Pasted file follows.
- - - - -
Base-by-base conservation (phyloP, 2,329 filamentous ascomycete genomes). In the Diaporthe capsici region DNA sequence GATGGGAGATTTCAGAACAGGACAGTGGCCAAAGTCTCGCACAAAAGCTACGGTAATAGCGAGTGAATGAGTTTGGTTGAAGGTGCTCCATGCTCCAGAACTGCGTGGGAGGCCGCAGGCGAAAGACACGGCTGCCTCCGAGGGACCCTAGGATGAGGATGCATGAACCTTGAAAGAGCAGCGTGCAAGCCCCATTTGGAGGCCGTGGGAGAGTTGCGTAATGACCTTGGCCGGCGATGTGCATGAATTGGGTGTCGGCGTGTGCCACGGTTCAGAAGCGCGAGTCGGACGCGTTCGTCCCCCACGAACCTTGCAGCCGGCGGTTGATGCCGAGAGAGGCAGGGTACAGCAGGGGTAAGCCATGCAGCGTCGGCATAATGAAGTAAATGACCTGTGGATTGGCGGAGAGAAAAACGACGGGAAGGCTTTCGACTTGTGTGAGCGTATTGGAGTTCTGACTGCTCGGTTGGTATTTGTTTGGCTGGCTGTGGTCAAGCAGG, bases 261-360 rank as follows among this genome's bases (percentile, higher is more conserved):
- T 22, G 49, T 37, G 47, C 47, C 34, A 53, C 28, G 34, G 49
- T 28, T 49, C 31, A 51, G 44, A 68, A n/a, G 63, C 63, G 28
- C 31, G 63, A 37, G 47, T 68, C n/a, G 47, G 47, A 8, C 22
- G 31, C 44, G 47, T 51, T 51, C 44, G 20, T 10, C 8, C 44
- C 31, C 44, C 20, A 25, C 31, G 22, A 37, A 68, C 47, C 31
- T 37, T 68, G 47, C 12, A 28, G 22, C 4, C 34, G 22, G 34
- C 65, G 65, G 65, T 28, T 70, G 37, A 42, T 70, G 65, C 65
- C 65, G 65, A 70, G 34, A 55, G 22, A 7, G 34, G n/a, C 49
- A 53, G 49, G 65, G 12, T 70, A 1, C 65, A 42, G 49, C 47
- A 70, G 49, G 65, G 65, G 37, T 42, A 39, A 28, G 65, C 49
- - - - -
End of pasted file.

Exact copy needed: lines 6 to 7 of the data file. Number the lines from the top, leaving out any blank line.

- C 31, C 44, C 20, A 25, C 31, G 22, A 37, A 68, C 47, C 31
- T 37, T 68, G 47, C 12, A 28, G 22, C 4, C 34, G 22, G 34